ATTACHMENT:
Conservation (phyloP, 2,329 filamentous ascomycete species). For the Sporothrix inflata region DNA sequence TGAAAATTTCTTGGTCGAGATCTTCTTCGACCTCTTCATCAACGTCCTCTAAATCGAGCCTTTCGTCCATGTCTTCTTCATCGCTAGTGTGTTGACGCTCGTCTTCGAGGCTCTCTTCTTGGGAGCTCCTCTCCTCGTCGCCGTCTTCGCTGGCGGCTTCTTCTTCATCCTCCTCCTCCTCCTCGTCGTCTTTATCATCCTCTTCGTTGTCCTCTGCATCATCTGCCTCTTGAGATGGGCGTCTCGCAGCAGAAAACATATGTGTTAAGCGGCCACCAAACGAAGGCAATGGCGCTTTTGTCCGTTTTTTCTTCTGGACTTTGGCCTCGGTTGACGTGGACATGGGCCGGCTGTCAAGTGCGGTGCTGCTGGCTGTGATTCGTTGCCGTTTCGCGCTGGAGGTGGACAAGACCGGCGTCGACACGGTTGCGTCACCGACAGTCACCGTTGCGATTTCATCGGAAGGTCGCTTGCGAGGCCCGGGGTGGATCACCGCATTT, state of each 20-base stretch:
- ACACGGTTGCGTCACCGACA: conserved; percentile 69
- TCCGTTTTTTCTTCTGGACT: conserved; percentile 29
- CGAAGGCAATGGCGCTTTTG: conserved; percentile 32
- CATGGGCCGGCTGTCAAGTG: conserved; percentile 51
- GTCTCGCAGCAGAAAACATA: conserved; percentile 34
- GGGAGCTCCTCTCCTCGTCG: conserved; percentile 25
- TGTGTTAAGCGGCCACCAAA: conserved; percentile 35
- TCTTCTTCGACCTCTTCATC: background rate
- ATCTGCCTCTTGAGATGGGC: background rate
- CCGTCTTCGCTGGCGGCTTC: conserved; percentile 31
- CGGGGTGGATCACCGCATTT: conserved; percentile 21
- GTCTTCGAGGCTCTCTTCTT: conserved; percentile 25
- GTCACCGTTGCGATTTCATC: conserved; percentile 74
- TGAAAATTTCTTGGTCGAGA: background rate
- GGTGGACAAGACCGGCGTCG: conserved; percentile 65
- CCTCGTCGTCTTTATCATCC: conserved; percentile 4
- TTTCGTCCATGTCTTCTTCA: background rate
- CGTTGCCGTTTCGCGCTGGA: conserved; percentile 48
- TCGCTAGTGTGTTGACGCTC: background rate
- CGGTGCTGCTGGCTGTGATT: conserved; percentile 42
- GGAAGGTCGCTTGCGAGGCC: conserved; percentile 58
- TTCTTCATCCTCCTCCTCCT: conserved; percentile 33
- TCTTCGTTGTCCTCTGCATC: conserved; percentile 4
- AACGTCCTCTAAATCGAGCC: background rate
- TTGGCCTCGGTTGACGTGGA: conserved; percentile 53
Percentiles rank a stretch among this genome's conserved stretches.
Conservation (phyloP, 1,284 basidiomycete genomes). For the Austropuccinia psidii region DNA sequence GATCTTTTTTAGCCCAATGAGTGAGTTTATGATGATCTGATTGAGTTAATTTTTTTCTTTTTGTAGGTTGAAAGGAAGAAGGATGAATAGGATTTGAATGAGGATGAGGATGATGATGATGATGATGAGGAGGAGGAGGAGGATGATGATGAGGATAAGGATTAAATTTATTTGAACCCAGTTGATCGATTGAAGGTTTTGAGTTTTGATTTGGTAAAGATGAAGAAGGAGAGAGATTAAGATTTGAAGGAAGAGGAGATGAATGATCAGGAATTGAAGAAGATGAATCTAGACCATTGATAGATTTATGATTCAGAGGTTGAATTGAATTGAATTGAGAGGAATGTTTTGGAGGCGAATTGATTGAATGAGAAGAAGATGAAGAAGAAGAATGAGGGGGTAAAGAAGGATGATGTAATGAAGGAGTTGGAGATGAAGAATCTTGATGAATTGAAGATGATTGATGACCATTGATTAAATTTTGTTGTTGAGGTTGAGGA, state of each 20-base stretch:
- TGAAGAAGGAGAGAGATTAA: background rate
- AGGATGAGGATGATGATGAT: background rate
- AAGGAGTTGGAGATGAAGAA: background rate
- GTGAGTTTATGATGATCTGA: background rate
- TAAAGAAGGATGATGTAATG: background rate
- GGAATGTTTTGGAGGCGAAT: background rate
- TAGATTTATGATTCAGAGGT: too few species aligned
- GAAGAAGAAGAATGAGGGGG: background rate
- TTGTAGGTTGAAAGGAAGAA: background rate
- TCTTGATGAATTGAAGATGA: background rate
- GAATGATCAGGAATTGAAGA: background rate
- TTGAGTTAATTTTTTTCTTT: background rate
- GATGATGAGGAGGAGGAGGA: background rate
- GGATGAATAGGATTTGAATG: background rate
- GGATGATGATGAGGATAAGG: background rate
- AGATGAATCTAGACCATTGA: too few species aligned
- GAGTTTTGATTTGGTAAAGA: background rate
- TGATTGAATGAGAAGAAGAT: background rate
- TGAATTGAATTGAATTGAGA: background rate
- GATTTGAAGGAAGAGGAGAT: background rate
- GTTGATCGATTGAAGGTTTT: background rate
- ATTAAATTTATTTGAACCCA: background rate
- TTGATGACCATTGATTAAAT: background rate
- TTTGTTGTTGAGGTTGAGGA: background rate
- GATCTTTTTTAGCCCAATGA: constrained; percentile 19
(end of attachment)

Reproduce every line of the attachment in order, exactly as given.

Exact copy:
Conservation (phyloP, 2,329 filamentous ascomycete species). For the Sporothrix inflata region DNA sequence TGAAAATTTCTTGGTCGAGATCTTCTTCGACCTCTTCATCAACGTCCTCTAAATCGAGCCTTTCGTCCATGTCTTCTTCATCGCTAGTGTGTTGACGCTCGTCTTCGAGGCTCTCTTCTTGGGAGCTCCTCTCCTCGTCGCCGTCTTCGCTGGCGGCTTCTTCTTCATCCTCCTCCTCCTCCTCGTCGTCTTTATCATCCTCTTCGTTGTCCTCTGCATCATCTGCCTCTTGAGATGGGCGTCTCGCAGCAGAAAACATATGTGTTAAGCGGCCACCAAACGAAGGCAATGGCGCTTTTGTCCGTTTTTTCTTCTGGACTTTGGCCTCGGTTGACGTGGACATGGGCCGGCTGTCAAGTGCGGTGCTGCTGGCTGTGATTCGTTGCCGTTTCGCGCTGGAGGTGGACAAGACCGGCGTCGACACGGTTGCGTCACCGACAGTCACCGTTGCGATTTCATCGGAAGGTCGCTTGCGAGGCCCGGGGTGGATCACCGCATTT, state of each 20-base stretch:
- ACACGGTTGCGTCACCGACA: conserved; percentile 69
- TCCGTTTTTTCTTCTGGACT: conserved; percentile 29
- CGAAGGCAATGGCGCTTTTG: conserved; percentile 32
- CATGGGCCGGCTGTCAAGTG: conserved; percentile 51
- GTCTCGCAGCAGAAAACATA: conserved; percentile 34
- GGGAGCTCCTCTCCTCGTCG: conserved; percentile 25
- TGTGTTAAGCGGCCACCAAA: conserved; percentile 35
- TCTTCTTCGACCTCTTCATC: background rate
- ATCTGCCTCTTGAGATGGGC: background rate
- CCGTCTTCGCTGGCGGCTTC: conserved; percentile 31
- CGGGGTGGATCACCGCATTT: conserved; percentile 21
- GTCTTCGAGGCTCTCTTCTT: conserved; percentile 25
- GTCACCGTTGCGATTTCATC: conserved; percentile 74
- TGAAAATTTCTTGGTCGAGA: background rate
- GGTGGACAAGACCGGCGTCG: conserved; percentile 65
- CCTCGTCGTCTTTATCATCC: conserved; percentile 4
- TTTCGTCCATGTCTTCTTCA: background rate
- CGTTGCCGTTTCGCGCTGGA: conserved; percentile 48
- TCGCTAGTGTGTTGACGCTC: background rate
- CGGTGCTGCTGGCTGTGATT: conserved; percentile 42
- GGAAGGTCGCTTGCGAGGCC: conserved; percentile 58
- TTCTTCATCCTCCTCCTCCT: conserved; percentile 33
- TCTTCGTTGTCCTCTGCATC: conserved; percentile 4
- AACGTCCTCTAAATCGAGCC: background rate
- TTGGCCTCGGTTGACGTGGA: conserved; percentile 53
Percentiles rank a stretch among this genome's conserved stretches.
Conservation (phyloP, 1,284 basidiomycete genomes). For the Austropuccinia psidii region DNA sequence GATCTTTTTTAGCCCAATGAGTGAGTTTATGATGATCTGATTGAGTTAATTTTTTTCTTTTTGTAGGTTGAAAGGAAGAAGGATGAATAGGATTTGAATGAGGATGAGGATGATGATGATGATGATGAGGAGGAGGAGGAGGATGATGATGAGGATAAGGATTAAATTTATTTGAACCCAGTTGATCGATTGAAGGTTTTGAGTTTTGATTTGGTAAAGATGAAGAAGGAGAGAGATTAAGATTTGAAGGAAGAGGAGATGAATGATCAGGAATTGAAGAAGATGAATCTAGACCATTGATAGATTTATGATTCAGAGGTTGAATTGAATTGAATTGAGAGGAATGTTTTGGAGGCGAATTGATTGAATGAGAAGAAGATGAAGAAGAAGAATGAGGGGGTAAAGAAGGATGATGTAATGAAGGAGTTGGAGATGAAGAATCTTGATGAATTGAAGATGATTGATGACCATTGATTAAATTTTGTTGTTGAGGTTGAGGA, state of each 20-base stretch:
- TGAAGAAGGAGAGAGATTAA: background rate
- AGGATGAGGATGATGATGAT: background rate
- AAGGAGTTGGAGATGAAGAA: background rate
- GTGAGTTTATGATGATCTGA: background rate
- TAAAGAAGGATGATGTAATG: background rate
- GGAATGTTTTGGAGGCGAAT: background rate
- TAGATTTATGATTCAGAGGT: too few species aligned
- GAAGAAGAAGAATGAGGGGG: background rate
- TTGTAGGTTGAAAGGAAGAA: background rate
- TCTTGATGAATTGAAGATGA: background rate
- GAATGATCAGGAATTGAAGA: background rate
- TTGAGTTAATTTTTTTCTTT: background rate
- GATGATGAGGAGGAGGAGGA: background rate
- GGATGAATAGGATTTGAATG: background rate
- GGATGATGATGAGGATAAGG: background rate
- AGATGAATCTAGACCATTGA: too few species aligned
- GAGTTTTGATTTGGTAAAGA: background rate
- TGATTGAATGAGAAGAAGAT: background rate
- TGAATTGAATTGAATTGAGA: background rate
- GATTTGAAGGAAGAGGAGAT: background rate
- GTTGATCGATTGAAGGTTTT: background rate
- ATTAAATTTATTTGAACCCA: background rate
- TTGATGACCATTGATTAAAT: background rate
- TTTGTTGTTGAGGTTGAGGA: background rate
- GATCTTTTTTAGCCCAATGA: constrained; percentile 19